Alice and Bob don't play games anymore. Now they study properties of all sorts of graphs together. Alice invented the following task: she takes a complete undirected graph with *n* vertices, chooses some *m* edges and keeps them. Bob gets the remaining edges.

Alice and Bob are fond of "triangles" in graphs, that is, cycles of length 3. That's why they wonder: what total number of triangles is there in the two graphs formed by Alice and Bob's edges, correspondingly?

The first line contains two space-separated integers *n* and *m* (1 ≤ *n* ≤ 10^{6}, 0 ≤ *m* ≤ 10^{6}) — the number of vertices in the initial complete graph and the number of edges in Alice's graph, correspondingly. Then *m* lines follow: the *i*-th line contains two space-separated integers *a*_{i}, *b*_{i} (1 ≤ *a*_{i}, *b*_{i} ≤ *n*, *a*_{i} ≠ *b*_{i}), — the numbers of the two vertices connected by the *i*-th edge in Alice's graph. It is guaranteed that Alice's graph contains no multiple edges and self-loops. It is guaranteed that the initial complete graph also contains no multiple edges and self-loops.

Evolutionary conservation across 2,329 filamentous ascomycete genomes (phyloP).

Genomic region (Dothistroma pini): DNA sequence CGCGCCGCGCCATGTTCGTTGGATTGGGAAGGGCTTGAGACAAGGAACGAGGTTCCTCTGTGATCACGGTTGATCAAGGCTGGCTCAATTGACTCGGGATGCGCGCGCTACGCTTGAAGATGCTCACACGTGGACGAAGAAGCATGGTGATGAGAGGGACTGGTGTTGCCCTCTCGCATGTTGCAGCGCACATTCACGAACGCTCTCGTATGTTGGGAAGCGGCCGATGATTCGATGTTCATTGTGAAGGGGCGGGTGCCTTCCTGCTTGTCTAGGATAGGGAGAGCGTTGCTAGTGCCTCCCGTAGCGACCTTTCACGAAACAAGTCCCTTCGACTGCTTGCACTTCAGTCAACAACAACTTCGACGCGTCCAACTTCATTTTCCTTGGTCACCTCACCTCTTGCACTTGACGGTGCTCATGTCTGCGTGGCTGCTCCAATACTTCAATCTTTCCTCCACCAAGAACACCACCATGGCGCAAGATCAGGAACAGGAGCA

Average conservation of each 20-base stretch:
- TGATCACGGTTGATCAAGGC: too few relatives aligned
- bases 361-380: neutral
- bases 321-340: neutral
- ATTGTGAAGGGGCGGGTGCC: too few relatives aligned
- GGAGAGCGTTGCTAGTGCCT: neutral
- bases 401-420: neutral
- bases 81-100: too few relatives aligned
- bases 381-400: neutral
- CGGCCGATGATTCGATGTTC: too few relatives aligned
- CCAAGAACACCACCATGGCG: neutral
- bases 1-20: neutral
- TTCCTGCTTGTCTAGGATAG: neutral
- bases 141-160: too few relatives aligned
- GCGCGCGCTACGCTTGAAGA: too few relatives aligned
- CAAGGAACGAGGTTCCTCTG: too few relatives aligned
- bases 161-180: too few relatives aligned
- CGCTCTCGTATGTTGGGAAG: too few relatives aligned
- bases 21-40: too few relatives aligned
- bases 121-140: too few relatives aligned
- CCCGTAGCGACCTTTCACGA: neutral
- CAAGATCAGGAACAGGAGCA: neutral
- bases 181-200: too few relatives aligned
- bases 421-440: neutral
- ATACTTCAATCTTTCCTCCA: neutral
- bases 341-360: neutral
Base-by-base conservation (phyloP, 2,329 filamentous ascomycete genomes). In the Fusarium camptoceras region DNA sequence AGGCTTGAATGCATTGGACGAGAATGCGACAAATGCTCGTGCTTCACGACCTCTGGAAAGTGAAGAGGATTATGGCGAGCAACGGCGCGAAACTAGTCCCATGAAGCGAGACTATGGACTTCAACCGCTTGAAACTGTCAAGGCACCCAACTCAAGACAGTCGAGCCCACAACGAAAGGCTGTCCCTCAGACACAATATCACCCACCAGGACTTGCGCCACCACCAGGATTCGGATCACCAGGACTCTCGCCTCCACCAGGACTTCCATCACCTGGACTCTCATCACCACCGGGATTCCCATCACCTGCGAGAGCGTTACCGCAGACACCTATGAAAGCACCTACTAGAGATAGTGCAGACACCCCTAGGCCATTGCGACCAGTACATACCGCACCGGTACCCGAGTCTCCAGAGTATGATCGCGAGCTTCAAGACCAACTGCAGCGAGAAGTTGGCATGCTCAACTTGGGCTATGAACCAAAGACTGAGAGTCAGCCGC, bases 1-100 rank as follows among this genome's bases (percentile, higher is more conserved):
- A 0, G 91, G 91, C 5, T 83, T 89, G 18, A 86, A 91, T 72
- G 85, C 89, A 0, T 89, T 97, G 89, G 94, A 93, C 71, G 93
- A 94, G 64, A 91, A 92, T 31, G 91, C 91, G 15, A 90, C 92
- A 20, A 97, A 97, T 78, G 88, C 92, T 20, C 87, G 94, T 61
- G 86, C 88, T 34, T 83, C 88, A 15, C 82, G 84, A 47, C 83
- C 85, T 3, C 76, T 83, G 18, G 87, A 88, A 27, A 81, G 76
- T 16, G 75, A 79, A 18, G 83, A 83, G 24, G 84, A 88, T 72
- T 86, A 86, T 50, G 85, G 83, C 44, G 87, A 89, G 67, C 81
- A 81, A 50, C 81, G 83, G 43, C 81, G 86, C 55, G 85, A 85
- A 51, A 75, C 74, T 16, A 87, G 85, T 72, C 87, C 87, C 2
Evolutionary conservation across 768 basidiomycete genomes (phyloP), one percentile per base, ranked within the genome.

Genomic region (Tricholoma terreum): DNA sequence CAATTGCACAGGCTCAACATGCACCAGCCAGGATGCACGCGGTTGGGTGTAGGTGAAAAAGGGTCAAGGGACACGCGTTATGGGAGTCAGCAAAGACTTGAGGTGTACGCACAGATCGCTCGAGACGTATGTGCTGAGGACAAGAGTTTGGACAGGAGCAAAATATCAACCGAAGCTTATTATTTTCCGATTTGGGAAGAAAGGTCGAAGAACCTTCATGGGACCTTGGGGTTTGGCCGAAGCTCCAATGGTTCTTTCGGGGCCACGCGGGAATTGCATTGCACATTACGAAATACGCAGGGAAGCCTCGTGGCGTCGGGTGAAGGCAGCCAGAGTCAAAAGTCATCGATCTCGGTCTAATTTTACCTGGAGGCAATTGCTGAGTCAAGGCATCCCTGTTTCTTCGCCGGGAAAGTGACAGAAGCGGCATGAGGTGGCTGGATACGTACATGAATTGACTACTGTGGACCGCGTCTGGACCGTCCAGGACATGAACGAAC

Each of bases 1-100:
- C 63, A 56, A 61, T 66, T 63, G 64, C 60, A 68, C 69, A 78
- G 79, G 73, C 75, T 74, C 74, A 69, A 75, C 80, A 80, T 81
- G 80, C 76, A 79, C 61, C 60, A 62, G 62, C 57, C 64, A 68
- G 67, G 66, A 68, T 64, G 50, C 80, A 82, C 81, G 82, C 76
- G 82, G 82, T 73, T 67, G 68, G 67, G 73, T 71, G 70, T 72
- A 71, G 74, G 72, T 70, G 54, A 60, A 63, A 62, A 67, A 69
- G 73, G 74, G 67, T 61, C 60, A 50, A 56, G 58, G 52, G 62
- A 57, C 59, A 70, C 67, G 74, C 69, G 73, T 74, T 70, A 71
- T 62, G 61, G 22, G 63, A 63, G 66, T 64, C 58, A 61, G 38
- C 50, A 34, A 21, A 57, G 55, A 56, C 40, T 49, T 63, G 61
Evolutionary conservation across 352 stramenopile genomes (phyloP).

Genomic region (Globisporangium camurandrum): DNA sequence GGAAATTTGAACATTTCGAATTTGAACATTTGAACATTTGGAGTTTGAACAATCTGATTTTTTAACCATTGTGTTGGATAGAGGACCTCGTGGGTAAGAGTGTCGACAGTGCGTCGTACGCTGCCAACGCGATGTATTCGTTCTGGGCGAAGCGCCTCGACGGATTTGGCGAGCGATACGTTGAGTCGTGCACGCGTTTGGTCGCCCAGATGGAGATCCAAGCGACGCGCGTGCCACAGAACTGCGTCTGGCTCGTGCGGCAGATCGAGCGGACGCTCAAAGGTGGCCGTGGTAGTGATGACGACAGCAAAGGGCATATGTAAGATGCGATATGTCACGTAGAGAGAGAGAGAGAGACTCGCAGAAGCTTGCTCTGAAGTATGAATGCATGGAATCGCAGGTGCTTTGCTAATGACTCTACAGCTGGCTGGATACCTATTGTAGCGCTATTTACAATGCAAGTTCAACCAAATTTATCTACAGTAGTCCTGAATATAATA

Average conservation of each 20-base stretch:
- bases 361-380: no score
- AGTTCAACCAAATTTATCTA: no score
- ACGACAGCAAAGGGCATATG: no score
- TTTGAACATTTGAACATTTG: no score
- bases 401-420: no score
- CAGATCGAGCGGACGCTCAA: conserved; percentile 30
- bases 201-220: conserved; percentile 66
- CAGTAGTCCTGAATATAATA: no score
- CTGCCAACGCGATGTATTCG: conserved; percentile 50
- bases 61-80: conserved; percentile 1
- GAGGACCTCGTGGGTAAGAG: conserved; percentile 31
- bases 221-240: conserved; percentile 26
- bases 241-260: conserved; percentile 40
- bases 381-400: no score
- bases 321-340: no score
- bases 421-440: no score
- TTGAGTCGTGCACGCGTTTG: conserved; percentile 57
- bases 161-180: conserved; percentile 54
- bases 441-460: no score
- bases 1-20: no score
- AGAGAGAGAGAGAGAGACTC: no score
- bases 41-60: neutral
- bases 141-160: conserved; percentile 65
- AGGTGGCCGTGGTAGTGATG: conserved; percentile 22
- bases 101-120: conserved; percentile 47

Consider the graph vertices to be indexed in some way from 1 to *n*.

Print a single number — the total number of cycles of length 3 in Alice and Bob's graphs together.

Please, do not use the %lld specifier to read or write 64-bit integers in С++. It is advised to use the cin, cout streams or the %I64d specifier.

In the first sample Alice has 2 triangles: (1, 2, 3) and (2, 3, 4). Bob's graph has only 1 triangle : (1, 4, 5). That's why the two graphs in total contain 3 triangles.

In the second sample Alice's graph has only one triangle: (1, 2, 3). Bob's graph has three triangles: (1, 4, 5), (2, 4, 5) and (3, 4, 5). In this case the answer to the problem is 4.

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